Characterizing different team sports using network analysis

Florian Korte, Martin Lames


Team sports are complex dynamic systems based on the frequent interaction of various players. Recently, social network analysis has been introduced to the study of sports dynamics in order to quantify the involvement of individual players in the interplay and to characterize the organizational processes used by teams. Nonetheless, only a limited set of team sports has been assessed to date, and the focus of most studies has been on the application of small sets of network metrics to a single sport. Our study aims at comparing the network patterns of different team sports in order to contribute to the understanding of their underlying nature. It considers three invasion games, namely professional matches from basketball, football and handball. By applying relevant centrality measures and minimum spanning trees a first comparison between the nature of interplay in various team sports is offered as well as a deeper understanding of the role of different tactical positions in each sport. The point guard in basketball, defensive midfielder in football and center in handball are identified as the most central tactical positions. Direct interplay is most balanced in football followed by basketball and handball. A visualization of the basic structure of interplay for each sport is achieved through minimum spanning trees.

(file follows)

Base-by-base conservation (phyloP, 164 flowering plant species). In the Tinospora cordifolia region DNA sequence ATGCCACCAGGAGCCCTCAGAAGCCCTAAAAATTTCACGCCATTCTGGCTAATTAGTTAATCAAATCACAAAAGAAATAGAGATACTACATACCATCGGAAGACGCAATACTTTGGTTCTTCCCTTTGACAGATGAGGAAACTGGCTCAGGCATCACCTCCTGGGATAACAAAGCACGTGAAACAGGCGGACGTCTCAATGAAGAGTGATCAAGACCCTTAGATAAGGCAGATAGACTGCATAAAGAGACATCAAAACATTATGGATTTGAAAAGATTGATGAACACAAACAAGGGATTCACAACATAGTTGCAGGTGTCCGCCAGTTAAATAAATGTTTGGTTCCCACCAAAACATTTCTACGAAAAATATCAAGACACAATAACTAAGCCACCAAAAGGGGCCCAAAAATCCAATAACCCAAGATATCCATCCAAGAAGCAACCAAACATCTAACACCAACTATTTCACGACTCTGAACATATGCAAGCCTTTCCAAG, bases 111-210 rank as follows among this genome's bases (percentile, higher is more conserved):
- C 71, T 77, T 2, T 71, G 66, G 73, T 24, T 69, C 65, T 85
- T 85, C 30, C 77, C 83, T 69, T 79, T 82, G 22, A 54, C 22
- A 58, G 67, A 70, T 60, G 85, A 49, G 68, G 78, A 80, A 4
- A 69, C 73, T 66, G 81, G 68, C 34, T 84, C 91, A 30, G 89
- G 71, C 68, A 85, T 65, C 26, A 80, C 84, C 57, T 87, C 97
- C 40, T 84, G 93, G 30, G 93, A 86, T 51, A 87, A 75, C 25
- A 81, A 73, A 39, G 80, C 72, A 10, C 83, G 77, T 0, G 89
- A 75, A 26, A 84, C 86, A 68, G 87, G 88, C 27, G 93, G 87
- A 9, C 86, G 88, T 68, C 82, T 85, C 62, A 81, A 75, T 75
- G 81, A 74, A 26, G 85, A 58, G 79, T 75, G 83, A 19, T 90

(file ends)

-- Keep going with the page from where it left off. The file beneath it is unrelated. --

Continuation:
social network analysis; team sports; interaction matrices; minimum spanning trees

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